History is replete with epic and horrific tales of despots, dictators, and destroyers: Alexander the Great, Julius Caesar, Francisco Pizarro, Genghis Khan, Attila the Hun, Napoleon Bonaparte, Josef Stalin, Cyrus The Great, Adolph Hitler, etc., etc. Countless populations were ravaged by these marauding conquerors, who were hell-bent on amassing empires and riches that were far greater than any one human should ever need or desire. And therein lies the great fallacy of those who seek peace at any cost: for every noble aspirer to peace, someone evil is waiting in the shadows to kill, maim, rape, and destroy everything and everyone that these pacifists hold dear.

While we should all strive for peace, we need also be acutely aware of the world we live in, and we should act accordingly. Our planet is inhabited by billions of people, many of whom would do harm to other people in order to take what they have, or simply to prevent others from expressing their worldviews. In short, we share an evil world that is populated by an untold number of evil people; and the only way to prevent destruction is to prepare for the worst while hoping for the best.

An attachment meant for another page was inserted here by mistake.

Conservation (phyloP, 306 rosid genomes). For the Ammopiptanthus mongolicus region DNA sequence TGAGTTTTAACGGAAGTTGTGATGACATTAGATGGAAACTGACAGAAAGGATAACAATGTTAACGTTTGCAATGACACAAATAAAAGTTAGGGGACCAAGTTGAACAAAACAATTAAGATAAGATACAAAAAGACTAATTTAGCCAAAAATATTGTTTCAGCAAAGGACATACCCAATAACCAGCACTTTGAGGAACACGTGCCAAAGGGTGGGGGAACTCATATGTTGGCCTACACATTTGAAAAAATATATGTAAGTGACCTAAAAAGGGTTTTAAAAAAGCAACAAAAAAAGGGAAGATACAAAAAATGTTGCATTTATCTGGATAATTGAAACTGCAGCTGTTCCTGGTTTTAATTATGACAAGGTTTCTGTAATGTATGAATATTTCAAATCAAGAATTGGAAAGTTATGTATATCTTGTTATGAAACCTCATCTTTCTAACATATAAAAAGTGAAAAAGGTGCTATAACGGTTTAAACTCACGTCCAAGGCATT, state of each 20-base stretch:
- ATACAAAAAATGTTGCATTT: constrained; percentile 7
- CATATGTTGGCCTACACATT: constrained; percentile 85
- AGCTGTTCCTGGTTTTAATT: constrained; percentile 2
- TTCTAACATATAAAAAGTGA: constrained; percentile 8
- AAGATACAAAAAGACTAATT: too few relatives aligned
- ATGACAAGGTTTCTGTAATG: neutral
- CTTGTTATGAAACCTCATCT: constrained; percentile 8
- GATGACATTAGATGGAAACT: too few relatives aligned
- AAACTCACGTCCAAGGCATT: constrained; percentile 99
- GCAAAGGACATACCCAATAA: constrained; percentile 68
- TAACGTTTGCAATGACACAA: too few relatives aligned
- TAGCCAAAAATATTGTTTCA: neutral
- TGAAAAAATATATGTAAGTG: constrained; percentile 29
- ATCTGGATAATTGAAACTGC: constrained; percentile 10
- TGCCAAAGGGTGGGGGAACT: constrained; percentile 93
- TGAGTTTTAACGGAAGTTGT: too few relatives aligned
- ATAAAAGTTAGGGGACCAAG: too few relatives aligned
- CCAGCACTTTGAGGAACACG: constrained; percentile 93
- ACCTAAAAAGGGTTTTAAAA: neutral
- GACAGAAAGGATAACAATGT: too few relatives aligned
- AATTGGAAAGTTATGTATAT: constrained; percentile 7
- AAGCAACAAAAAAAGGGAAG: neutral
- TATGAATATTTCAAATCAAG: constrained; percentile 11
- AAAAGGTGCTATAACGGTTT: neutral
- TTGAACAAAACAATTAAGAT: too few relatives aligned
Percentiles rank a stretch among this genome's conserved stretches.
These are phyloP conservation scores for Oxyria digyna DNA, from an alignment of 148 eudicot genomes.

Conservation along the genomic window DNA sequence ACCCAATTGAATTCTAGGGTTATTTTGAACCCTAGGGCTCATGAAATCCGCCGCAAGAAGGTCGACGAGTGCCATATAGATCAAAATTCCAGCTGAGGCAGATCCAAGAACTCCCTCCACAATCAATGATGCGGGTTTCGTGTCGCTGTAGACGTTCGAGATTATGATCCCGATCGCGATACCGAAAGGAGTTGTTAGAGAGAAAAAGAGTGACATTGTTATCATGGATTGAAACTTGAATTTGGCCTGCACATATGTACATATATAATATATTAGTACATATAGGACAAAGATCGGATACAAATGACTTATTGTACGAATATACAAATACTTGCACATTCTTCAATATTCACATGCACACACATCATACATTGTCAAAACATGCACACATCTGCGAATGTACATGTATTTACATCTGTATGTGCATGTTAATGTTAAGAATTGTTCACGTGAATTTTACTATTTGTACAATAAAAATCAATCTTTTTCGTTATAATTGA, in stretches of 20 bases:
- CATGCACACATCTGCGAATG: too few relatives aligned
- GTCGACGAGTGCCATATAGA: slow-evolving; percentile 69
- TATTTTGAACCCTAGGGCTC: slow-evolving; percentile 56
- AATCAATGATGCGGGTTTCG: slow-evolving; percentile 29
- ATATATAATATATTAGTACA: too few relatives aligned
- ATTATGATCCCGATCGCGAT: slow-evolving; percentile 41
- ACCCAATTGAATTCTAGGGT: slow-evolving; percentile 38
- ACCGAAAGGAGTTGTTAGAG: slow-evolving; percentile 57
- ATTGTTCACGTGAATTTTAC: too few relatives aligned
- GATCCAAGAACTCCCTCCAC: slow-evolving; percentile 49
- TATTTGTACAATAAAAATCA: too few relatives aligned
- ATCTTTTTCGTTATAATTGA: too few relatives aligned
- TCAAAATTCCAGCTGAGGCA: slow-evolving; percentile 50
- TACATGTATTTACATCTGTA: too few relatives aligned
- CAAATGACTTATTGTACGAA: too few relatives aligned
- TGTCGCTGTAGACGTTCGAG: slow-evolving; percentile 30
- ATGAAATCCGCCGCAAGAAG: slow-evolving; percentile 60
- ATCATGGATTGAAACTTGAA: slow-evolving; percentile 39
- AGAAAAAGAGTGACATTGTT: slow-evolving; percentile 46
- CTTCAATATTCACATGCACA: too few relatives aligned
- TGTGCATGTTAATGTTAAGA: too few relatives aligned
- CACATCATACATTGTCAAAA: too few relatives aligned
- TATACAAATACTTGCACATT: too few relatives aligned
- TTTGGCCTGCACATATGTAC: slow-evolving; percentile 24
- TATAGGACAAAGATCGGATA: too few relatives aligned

There is a Latin adage that states, "Si vis pacem, para bellum," which translates as, "If you want peace, prepare for war." I could not have summarized that sentiment any better.

Posted: Sep 01 2018, 16:55 by Bob | Comments (0)
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Reflections on an Mi-24D Hind

I recently saw this old warhorse at the Pima Air and Space Museum outside Tucson, AZ:

Mi-24 Hind

The Mi-24D was a formidable enemy in its day, so my first thought was that this once-mighty gunship living out the rest of its years as a rusting museum piece seemed such an ignoble end for this amazing aircraft. And yet - like the empire this beast once served, its days of usefulness have long passed.

With that in mind, this ancient relic seems a fitting epitaph for the Soviet Union and the Warsaw Pact. Its fortuitous demise and relegation to the junk heap of history should serve as a stark reminder of the atrocities committed in the name of Communism during the 20th-century's flirtations with that particular brand of unspeakable evil.